How to Plot Graphs on Multiple Scales

how-to-articleGraphing is a vital part of any data analysis project. Graphs visually reveal patterns and relationships between variables and provide invaluable information. At times, the patterns may be interesting; however, the scaling of the data can simultaneously interfere with the messages to be conveyed.
When units and scale vary greatly, seeing detail in all variables on a plot becomes quite impossible. This is when you know your multi-variable plot needs multiple, varying scales. Let’s look at our options…
Double Y Plots
Many graphing tools have a Graph type option called Double-Y. This graph type makes it possible for you to select one or more variables associated with the left Y axis and one or more variables to associate with the right Y axis. This is a simple way of creating a compound graph that shows variables with two different scales.
For example, open the STATISTICA data file, Baseball.sta, from the path C:/Program Files/StatSoft/STATISTICA 12/Examples/Datasets. Several of the variables in this example data file have very different scales.
On the Graphs tab in the Common group, click Scatterplot. In the 2D Scatterplots Start Panel, select the Advanced tab. In the Graph type group box, select Double-Y.
STATISTICA 2D Scatterplots
Now, click the Variables button, and in the variable selection dialog box, select RUNS as X, WIN as Y Left, and DP as Y Right. Click the OK button.
Click OK in the 2D Scatterplots Startup Panel to create the plot. The result lists the two Y variables with separately determined scales.
STATISTICA Scatterplot with multiple variables
WIN shows a scale from 0.25 to 0.65. This is the season winning proportion. The variable DP is shown on a scale from 100 to 220 and is the number of double plays in the season. Because of the great difference in the scale of these two variables, a Double-Y plot is the best way to simultaneously show these variables’ relationships with the X factor, RUNS.
Multiple Y Plots
An additional option is available for creating plots with multiple axis scales. This option is used when you need more scales than the Double-Y allows or when you need an additional axis in another place or capacity.
Continuing the same example, add a second variable, BA, to the Y Left variable list.
STATISTICA 2D Scatterplots -- adding a second variable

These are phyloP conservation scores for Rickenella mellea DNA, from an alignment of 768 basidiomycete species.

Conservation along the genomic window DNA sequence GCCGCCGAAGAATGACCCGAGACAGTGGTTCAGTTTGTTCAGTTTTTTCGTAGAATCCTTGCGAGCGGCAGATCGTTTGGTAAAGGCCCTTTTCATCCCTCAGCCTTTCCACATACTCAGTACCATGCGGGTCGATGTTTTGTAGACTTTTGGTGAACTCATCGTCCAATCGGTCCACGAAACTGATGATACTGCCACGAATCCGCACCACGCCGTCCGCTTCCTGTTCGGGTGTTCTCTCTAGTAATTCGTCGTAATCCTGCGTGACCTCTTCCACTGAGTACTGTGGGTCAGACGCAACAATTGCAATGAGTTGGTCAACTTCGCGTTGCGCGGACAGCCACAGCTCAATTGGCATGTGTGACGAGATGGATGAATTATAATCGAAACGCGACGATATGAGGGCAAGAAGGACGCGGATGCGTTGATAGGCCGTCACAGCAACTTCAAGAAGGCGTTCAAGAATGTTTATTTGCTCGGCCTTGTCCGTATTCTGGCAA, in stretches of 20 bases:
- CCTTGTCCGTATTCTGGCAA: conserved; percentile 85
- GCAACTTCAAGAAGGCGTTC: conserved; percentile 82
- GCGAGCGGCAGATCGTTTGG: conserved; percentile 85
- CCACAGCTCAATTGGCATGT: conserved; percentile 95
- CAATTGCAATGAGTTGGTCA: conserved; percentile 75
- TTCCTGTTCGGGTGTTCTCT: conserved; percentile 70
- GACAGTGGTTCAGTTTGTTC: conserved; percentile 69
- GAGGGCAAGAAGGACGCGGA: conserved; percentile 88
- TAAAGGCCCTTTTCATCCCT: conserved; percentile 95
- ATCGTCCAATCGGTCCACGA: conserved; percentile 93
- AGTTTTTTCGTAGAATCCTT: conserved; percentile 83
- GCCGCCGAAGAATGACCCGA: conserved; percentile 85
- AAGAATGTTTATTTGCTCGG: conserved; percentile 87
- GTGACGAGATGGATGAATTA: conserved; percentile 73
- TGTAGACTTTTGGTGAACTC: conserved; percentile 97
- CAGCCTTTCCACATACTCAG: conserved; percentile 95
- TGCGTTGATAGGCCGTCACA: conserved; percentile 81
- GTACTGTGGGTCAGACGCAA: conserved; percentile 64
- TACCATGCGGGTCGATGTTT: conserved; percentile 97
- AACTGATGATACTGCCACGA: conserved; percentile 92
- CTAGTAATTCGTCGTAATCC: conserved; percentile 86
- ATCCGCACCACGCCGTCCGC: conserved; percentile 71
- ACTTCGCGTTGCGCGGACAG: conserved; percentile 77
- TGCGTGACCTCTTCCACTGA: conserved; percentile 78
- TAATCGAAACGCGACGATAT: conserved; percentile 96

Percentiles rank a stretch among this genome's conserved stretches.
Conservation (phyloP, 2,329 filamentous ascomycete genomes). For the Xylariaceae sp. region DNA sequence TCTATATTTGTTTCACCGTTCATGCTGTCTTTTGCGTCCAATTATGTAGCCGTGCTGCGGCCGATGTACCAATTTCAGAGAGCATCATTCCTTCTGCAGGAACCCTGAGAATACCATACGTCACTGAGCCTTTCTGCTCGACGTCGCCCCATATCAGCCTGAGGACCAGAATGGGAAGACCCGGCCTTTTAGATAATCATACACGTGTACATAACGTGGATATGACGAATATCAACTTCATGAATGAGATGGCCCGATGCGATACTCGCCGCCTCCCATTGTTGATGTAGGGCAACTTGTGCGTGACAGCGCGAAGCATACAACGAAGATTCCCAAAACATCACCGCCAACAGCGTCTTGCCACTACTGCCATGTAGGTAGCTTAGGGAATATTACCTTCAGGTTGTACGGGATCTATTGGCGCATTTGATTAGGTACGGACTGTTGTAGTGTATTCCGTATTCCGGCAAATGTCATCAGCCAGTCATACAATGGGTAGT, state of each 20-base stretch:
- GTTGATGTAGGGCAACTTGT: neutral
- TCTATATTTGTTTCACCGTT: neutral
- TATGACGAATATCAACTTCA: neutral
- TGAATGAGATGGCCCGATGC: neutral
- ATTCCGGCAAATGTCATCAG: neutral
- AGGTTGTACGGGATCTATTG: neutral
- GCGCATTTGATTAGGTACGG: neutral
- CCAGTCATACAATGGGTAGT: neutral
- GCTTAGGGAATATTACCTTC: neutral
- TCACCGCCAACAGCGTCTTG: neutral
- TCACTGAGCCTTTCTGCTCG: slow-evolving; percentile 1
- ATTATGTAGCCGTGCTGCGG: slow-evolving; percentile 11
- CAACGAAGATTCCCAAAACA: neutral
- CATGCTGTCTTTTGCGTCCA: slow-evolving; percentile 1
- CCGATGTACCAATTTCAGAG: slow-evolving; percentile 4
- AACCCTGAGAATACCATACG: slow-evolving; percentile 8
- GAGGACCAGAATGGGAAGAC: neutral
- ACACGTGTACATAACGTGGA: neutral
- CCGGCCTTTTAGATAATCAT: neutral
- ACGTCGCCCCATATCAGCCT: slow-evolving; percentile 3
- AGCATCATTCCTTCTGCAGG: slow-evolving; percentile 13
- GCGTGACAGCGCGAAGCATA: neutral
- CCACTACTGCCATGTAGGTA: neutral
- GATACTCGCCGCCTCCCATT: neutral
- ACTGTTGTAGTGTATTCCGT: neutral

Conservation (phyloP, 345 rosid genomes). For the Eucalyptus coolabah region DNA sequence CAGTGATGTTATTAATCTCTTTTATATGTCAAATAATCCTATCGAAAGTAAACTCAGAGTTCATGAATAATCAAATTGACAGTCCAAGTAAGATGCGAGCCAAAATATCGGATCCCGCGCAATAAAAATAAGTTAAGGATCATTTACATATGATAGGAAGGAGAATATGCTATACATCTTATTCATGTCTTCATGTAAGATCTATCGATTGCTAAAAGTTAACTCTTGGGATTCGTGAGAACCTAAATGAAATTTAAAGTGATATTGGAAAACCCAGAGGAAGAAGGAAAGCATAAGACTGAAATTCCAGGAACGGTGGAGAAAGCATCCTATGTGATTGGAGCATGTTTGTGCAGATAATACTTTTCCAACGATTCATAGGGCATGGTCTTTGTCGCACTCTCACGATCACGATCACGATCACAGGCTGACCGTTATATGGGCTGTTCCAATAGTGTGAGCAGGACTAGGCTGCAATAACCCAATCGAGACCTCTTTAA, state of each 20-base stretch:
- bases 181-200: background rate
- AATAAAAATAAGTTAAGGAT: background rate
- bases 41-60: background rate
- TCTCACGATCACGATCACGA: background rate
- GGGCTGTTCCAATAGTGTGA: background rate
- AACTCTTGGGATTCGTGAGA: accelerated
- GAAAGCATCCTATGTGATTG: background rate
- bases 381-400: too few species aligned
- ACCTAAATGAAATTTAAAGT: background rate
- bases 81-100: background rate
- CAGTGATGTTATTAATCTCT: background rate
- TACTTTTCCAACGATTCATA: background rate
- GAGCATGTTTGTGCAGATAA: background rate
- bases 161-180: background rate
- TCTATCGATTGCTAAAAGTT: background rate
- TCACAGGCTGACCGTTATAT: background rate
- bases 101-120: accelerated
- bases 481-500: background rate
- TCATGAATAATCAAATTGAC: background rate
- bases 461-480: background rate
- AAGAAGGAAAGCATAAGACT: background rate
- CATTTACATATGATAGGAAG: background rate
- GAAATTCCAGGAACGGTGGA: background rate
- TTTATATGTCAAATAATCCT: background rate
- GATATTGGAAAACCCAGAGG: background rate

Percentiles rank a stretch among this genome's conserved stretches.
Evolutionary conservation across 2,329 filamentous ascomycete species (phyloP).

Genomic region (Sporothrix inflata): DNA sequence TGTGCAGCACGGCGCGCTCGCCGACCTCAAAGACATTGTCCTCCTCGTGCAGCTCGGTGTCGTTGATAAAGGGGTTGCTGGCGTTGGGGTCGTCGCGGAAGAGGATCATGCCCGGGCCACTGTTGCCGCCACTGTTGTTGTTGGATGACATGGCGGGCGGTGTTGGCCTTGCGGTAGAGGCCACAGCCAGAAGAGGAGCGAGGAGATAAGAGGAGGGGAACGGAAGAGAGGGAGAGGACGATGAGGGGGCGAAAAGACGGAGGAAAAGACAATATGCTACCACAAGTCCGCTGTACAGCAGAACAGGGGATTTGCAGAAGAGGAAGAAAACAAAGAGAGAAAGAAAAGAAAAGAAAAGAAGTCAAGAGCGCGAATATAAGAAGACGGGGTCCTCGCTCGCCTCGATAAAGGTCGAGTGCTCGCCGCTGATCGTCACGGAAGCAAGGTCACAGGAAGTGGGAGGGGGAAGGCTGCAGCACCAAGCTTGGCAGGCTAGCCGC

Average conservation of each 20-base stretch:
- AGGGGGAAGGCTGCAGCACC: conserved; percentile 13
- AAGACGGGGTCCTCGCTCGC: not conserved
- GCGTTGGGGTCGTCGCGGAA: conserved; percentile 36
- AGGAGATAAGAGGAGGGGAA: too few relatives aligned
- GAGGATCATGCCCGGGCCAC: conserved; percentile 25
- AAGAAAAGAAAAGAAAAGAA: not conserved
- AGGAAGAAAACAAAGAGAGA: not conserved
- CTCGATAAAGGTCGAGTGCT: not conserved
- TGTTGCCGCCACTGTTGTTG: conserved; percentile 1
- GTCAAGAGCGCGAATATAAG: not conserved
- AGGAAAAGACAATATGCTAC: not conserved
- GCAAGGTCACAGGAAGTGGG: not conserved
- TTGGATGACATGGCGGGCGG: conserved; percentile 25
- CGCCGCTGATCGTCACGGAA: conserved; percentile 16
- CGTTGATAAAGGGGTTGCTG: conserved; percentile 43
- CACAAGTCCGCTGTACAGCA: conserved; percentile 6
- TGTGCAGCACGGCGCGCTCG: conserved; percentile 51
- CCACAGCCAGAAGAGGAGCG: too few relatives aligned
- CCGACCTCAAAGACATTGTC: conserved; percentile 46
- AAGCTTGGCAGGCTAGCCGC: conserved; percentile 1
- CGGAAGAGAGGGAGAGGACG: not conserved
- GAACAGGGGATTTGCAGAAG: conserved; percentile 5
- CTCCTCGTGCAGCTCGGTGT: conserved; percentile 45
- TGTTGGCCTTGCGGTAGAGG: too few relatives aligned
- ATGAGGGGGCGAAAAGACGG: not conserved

Click OK to create the new plot.
STATISTICA Scatterplot of multiple variables, sharing left Y axis
Now, WIN and BA share the left Y axis. BA, batting average, is on a scale of .2 to .3. Giving BA a separate Y axis scale would show more detail in the added variable. To do this, right-click in the graph, and on the shortcut menu select Graph Options. Select the Axis – General tab of the Graph Options dialog box.
From the Axis drop-down menu, select the Y left axis. Then click Add new axis. A new Y left axis is added to the plot called Y left’.
STATISTICA Graph Options, with new Y left axis added to plot
Next, the BA variable needs to be related to that axis and customized. Select the Plot – General tab to make this change.
On the Plot drop-down list, select the variable BA. Then, in the Assignment of axis group, select the Custom option button, and specify Y left’ as the custom axis.
STATISTICA Graphi options, customizing second Y left axis
Click OK to update the plot.
STATISTICA Scatterplot with 3 Y variables plotted with custom scaling

The resulting plot now has three Y variables plotted, each with its own Y axis scaling and labeling. Showing patterns and relationships in data of varying scale is made easy with multiple axes.


About statsoftsa

StatSoft, Inc. was founded in 1984 and is now one of the largest global providers of analytic software worldwide. StatSoft is also the largest manufacturer of enterprise-wide quality control and improvement software systems in the world, and the only company capable of supporting its QC products worldwide, with wholly owned subsidiaries in all major markets (StatSoft has 23 full-service offices, on all continents), and its software is available in more than 10 languages.

Posted on January 10, 2014, in Uncategorized and tagged , , , , . Bookmark the permalink. Leave a comment.

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